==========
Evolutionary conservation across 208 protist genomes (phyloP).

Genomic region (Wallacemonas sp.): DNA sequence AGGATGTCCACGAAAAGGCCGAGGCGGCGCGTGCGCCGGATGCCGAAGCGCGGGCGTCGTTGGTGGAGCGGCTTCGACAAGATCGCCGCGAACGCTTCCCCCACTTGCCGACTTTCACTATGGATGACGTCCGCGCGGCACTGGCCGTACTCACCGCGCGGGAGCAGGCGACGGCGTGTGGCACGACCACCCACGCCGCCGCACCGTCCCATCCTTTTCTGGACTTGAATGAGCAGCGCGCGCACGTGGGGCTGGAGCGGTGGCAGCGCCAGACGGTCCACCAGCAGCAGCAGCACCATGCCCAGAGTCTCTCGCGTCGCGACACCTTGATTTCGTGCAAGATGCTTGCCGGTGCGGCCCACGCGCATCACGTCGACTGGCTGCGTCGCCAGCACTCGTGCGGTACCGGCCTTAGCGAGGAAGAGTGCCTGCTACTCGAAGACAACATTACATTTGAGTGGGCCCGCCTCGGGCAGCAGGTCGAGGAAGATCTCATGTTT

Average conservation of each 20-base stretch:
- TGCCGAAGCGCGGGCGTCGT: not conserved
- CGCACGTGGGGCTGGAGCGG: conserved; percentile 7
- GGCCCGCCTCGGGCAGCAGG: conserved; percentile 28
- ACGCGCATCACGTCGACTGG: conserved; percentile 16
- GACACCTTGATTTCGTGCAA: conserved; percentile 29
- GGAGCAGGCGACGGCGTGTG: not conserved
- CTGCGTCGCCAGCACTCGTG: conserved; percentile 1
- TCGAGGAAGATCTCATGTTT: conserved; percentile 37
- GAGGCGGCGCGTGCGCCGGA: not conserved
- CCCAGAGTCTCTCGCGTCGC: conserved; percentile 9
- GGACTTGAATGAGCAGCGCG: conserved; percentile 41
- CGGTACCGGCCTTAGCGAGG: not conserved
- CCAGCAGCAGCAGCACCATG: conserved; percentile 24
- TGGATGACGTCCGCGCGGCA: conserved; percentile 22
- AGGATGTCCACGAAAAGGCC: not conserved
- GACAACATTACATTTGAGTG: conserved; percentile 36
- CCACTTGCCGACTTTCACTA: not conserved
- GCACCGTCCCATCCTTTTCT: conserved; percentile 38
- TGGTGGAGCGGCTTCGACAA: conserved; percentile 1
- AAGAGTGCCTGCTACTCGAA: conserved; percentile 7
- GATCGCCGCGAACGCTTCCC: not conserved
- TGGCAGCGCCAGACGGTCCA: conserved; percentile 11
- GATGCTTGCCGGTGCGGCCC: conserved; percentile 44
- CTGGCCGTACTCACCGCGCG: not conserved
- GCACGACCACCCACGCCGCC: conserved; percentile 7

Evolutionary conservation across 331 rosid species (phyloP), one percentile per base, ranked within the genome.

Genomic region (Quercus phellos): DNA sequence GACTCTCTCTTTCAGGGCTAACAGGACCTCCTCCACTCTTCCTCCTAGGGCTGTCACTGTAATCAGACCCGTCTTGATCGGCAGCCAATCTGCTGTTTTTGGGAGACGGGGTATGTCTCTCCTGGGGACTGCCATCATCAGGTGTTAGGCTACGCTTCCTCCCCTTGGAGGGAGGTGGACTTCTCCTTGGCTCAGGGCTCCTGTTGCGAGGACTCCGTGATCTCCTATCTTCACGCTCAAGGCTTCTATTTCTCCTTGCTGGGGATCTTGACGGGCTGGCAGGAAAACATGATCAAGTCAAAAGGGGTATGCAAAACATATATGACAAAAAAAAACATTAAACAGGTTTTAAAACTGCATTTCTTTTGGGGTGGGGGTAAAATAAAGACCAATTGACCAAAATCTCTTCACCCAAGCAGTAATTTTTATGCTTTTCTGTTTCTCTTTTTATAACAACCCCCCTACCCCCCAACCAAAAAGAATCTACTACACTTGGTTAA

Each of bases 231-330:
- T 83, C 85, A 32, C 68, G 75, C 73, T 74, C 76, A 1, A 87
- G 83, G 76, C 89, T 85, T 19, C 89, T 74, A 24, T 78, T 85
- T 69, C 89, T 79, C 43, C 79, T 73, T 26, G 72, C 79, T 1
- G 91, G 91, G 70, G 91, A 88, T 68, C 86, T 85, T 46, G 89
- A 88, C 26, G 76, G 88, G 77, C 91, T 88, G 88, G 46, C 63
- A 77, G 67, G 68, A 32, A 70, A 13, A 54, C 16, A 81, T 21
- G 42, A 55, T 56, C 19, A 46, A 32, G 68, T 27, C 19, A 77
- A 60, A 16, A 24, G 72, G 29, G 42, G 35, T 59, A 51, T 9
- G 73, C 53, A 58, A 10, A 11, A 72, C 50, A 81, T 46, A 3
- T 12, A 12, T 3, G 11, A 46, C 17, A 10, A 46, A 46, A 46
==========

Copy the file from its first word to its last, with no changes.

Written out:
Evolutionary conservation across 208 protist genomes (phyloP).

Genomic region (Wallacemonas sp.): DNA sequence AGGATGTCCACGAAAAGGCCGAGGCGGCGCGTGCGCCGGATGCCGAAGCGCGGGCGTCGTTGGTGGAGCGGCTTCGACAAGATCGCCGCGAACGCTTCCCCCACTTGCCGACTTTCACTATGGATGACGTCCGCGCGGCACTGGCCGTACTCACCGCGCGGGAGCAGGCGACGGCGTGTGGCACGACCACCCACGCCGCCGCACCGTCCCATCCTTTTCTGGACTTGAATGAGCAGCGCGCGCACGTGGGGCTGGAGCGGTGGCAGCGCCAGACGGTCCACCAGCAGCAGCAGCACCATGCCCAGAGTCTCTCGCGTCGCGACACCTTGATTTCGTGCAAGATGCTTGCCGGTGCGGCCCACGCGCATCACGTCGACTGGCTGCGTCGCCAGCACTCGTGCGGTACCGGCCTTAGCGAGGAAGAGTGCCTGCTACTCGAAGACAACATTACATTTGAGTGGGCCCGCCTCGGGCAGCAGGTCGAGGAAGATCTCATGTTT

Average conservation of each 20-base stretch:
- TGCCGAAGCGCGGGCGTCGT: not conserved
- CGCACGTGGGGCTGGAGCGG: conserved; percentile 7
- GGCCCGCCTCGGGCAGCAGG: conserved; percentile 28
- ACGCGCATCACGTCGACTGG: conserved; percentile 16
- GACACCTTGATTTCGTGCAA: conserved; percentile 29
- GGAGCAGGCGACGGCGTGTG: not conserved
- CTGCGTCGCCAGCACTCGTG: conserved; percentile 1
- TCGAGGAAGATCTCATGTTT: conserved; percentile 37
- GAGGCGGCGCGTGCGCCGGA: not conserved
- CCCAGAGTCTCTCGCGTCGC: conserved; percentile 9
- GGACTTGAATGAGCAGCGCG: conserved; percentile 41
- CGGTACCGGCCTTAGCGAGG: not conserved
- CCAGCAGCAGCAGCACCATG: conserved; percentile 24
- TGGATGACGTCCGCGCGGCA: conserved; percentile 22
- AGGATGTCCACGAAAAGGCC: not conserved
- GACAACATTACATTTGAGTG: conserved; percentile 36
- CCACTTGCCGACTTTCACTA: not conserved
- GCACCGTCCCATCCTTTTCT: conserved; percentile 38
- TGGTGGAGCGGCTTCGACAA: conserved; percentile 1
- AAGAGTGCCTGCTACTCGAA: conserved; percentile 7
- GATCGCCGCGAACGCTTCCC: not conserved
- TGGCAGCGCCAGACGGTCCA: conserved; percentile 11
- GATGCTTGCCGGTGCGGCCC: conserved; percentile 44
- CTGGCCGTACTCACCGCGCG: not conserved
- GCACGACCACCCACGCCGCC: conserved; percentile 7

Evolutionary conservation across 331 rosid species (phyloP), one percentile per base, ranked within the genome.

Genomic region (Quercus phellos): DNA sequence GACTCTCTCTTTCAGGGCTAACAGGACCTCCTCCACTCTTCCTCCTAGGGCTGTCACTGTAATCAGACCCGTCTTGATCGGCAGCCAATCTGCTGTTTTTGGGAGACGGGGTATGTCTCTCCTGGGGACTGCCATCATCAGGTGTTAGGCTACGCTTCCTCCCCTTGGAGGGAGGTGGACTTCTCCTTGGCTCAGGGCTCCTGTTGCGAGGACTCCGTGATCTCCTATCTTCACGCTCAAGGCTTCTATTTCTCCTTGCTGGGGATCTTGACGGGCTGGCAGGAAAACATGATCAAGTCAAAAGGGGTATGCAAAACATATATGACAAAAAAAAACATTAAACAGGTTTTAAAACTGCATTTCTTTTGGGGTGGGGGTAAAATAAAGACCAATTGACCAAAATCTCTTCACCCAAGCAGTAATTTTTATGCTTTTCTGTTTCTCTTTTTATAACAACCCCCCTACCCCCCAACCAAAAAGAATCTACTACACTTGGTTAA

Each of bases 231-330:
- T 83, C 85, A 32, C 68, G 75, C 73, T 74, C 76, A 1, A 87
- G 83, G 76, C 89, T 85, T 19, C 89, T 74, A 24, T 78, T 85
- T 69, C 89, T 79, C 43, C 79, T 73, T 26, G 72, C 79, T 1
- G 91, G 91, G 70, G 91, A 88, T 68, C 86, T 85, T 46, G 89
- A 88, C 26, G 76, G 88, G 77, C 91, T 88, G 88, G 46, C 63
- A 77, G 67, G 68, A 32, A 70, A 13, A 54, C 16, A 81, T 21
- G 42, A 55, T 56, C 19, A 46, A 32, G 68, T 27, C 19, A 77
- A 60, A 16, A 24, G 72, G 29, G 42, G 35, T 59, A 51, T 9
- G 73, C 53, A 58, A 10, A 11, A 72, C 50, A 81, T 46, A 3
- T 12, A 12, T 3, G 11, A 46, C 17, A 10, A 46, A 46, A 46